Easy money is hard to come by during the best of times, let alone in the wake of the Great Recession.
But spending as little as one hour shopping for auto insurance can put hundreds of dollars back into your wallet, says David Marlett, chair of the Department of Finance, Banking and Insurance at the Walker College of Business at Appalachian State University in Boone, N.C.
Successful shopping requires you to follow a few rules, Marlett says. Knowing where and when to shop — and what questions to ask — can help you get the lowest possible auto insurance rates.
Marlett offers his thoughts in the following interview.
What’s the best way to comparison-shop for car insurance?
The important thing is to get at least three quotes from different insurers. Whether you use an agent, phone or the Internet depends on the comfort level of the consumer.
It is remarkable how the same driver can get substantially different quotes from different insurers. Insurers have different pricing strategies, and some focus more on driving record, while others may give more weight to credit score, type of car or location. The whole process will take less than an hour, and you can save hundreds of dollars.
Be sure the quote is for the same coverage from each insurer. In one of the classes I teach, students are required to get a quote on their auto insurance. I provide specified limits for liability, medical payments and uninsured motorist and require a $250 deductible on the physical damage coverage. That way, we have an apples-to-apples comparison when we discuss their quotes in class.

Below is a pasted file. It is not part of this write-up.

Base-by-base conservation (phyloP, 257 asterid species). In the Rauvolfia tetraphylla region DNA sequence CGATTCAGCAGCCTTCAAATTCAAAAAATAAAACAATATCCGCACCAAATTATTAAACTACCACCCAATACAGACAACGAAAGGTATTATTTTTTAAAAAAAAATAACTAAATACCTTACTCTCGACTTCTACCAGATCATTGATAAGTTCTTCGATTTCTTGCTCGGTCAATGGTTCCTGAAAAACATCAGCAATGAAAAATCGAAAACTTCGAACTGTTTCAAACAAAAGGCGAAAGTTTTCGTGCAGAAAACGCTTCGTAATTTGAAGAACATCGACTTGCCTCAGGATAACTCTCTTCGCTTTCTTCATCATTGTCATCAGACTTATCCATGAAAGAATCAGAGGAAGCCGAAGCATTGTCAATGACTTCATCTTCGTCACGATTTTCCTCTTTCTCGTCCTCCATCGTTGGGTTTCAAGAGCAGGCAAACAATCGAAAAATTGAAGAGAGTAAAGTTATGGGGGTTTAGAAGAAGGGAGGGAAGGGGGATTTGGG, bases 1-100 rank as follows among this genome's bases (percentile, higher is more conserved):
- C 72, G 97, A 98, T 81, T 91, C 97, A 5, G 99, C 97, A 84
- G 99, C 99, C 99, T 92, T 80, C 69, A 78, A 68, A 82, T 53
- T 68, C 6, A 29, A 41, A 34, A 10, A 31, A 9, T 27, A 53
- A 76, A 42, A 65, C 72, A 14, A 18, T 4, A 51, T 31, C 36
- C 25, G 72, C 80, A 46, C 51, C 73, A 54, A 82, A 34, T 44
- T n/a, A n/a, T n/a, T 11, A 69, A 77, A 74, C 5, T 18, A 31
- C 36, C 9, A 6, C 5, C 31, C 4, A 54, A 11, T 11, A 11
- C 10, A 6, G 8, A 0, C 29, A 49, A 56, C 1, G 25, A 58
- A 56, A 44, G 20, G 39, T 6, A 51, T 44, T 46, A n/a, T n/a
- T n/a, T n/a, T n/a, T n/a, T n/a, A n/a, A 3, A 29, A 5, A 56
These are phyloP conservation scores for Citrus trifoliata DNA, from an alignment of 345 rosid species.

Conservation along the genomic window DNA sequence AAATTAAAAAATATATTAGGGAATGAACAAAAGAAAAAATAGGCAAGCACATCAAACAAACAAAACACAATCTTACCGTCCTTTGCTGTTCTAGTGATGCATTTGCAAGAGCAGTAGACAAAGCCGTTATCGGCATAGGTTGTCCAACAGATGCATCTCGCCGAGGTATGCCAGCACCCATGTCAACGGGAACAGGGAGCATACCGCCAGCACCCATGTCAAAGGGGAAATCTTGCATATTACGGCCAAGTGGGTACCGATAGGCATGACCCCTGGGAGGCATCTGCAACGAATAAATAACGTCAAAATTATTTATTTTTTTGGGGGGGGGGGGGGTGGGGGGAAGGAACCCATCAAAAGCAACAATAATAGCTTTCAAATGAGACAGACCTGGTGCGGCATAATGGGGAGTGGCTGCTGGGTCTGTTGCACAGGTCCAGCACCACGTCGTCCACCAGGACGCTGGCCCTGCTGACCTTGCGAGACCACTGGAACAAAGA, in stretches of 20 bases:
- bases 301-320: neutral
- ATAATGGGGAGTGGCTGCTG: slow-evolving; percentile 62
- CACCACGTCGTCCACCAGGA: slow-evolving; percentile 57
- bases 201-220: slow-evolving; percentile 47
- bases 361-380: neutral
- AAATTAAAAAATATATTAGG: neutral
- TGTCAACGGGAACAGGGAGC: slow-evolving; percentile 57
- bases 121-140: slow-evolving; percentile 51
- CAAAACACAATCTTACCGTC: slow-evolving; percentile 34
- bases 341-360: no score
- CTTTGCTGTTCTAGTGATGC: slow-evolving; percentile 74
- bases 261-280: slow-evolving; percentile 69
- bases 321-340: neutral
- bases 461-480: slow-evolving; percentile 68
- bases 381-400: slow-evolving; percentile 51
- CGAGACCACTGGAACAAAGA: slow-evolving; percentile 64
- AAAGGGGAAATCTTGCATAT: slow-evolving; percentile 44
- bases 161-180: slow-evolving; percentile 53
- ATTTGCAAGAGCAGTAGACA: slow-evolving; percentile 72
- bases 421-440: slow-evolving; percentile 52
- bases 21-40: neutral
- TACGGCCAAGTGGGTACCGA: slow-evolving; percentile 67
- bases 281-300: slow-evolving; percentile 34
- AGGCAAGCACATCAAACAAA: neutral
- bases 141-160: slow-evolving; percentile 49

Some insurers encourage students to use a lower liability limit in order to get a lower premium. That is extremely bad advice.
What are some tips for getting lower rates on the auto insurance policy one currently has?
Always ask about discounts — especially for young drivers with good grades or who have completed driver’s education courses.
Some insurers are even starting to offer discounts based on how you drive each day. This is a new and still-developing concept called “telematics” or “pay as you go.” Drivers can voluntarily allow insurers to track their speed, acceleration, number of hard stops and time of travel. Some insurers are offering premium discounts if you allow them to track your actual performance.
When shopping for a new car, be sure to check the crash-test rating before buying. The Insurance Institute for Highway Safety is a great resource. Not only will you and your family be in a safer vehicle, you will also receive a lower premium.
Are all insurance companies pretty much the same? Can we assume the cheapest company will be as good as those that charge more?
Most state regulatory authorities evaluate and approve the auto insurance policy language so the actual coverage language is ideally fairly consistent within a state. However, how the insurers interpret that language and settle claims does vary significantly.
Some insurers have fantastic reputations for their claims service, while others do not. I like the rankings provided by Consumer Reports magazine.
How often should someone consider switching car insurance carriers?
I recommend getting new quotes every three years. Shopping annually is overkill, and some insurers reward customers who are loyal. Shopping at major life events — such as marriage, a child turning 16, a move to a new city — is also a good idea.
What are some things someone should know about an insurer before switching to that company?
Is the company licensed by your state department of insurance? What is its financial rating? It should be an A or better. You can get this information from your state department of insurance website.
Doug Whiteman, associate editor at Bankrate.com, contributed the questions for this interview.